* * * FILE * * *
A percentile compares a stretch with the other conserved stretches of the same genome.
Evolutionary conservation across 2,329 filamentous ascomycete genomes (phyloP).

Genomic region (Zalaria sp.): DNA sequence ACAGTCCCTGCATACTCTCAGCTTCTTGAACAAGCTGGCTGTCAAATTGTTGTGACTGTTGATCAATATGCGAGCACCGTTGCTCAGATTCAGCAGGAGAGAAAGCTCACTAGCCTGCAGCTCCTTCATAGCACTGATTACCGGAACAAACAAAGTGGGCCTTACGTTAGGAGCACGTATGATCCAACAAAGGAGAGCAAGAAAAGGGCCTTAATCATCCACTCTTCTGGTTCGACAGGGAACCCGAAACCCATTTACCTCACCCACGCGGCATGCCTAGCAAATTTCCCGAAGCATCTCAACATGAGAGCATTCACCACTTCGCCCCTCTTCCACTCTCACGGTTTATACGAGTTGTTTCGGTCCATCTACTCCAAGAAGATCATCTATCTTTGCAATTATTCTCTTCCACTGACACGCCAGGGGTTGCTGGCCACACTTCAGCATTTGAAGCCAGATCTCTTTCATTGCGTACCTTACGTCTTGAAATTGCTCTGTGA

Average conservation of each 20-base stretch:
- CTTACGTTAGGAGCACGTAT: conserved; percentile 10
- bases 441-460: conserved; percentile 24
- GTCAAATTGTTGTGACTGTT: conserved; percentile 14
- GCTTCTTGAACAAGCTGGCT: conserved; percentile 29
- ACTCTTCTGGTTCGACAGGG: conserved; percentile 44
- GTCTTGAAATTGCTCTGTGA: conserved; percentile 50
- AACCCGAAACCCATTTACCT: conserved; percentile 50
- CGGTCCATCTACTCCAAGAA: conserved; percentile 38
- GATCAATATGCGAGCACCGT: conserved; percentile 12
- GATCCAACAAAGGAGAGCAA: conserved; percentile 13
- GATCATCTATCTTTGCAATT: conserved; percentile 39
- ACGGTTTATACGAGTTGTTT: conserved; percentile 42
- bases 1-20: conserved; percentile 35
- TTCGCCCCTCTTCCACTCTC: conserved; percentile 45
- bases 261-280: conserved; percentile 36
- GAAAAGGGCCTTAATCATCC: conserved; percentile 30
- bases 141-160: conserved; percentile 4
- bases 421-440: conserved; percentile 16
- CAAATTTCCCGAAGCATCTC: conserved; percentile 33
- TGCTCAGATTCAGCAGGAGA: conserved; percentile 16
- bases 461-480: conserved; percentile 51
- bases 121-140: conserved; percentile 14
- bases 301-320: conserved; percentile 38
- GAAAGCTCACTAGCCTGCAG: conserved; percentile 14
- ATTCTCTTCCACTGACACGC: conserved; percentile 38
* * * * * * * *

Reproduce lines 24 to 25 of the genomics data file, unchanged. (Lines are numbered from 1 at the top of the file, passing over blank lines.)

- TGCTCAGATTCAGCAGGAGA: conserved; percentile 16
- bases 461-480: conserved; percentile 51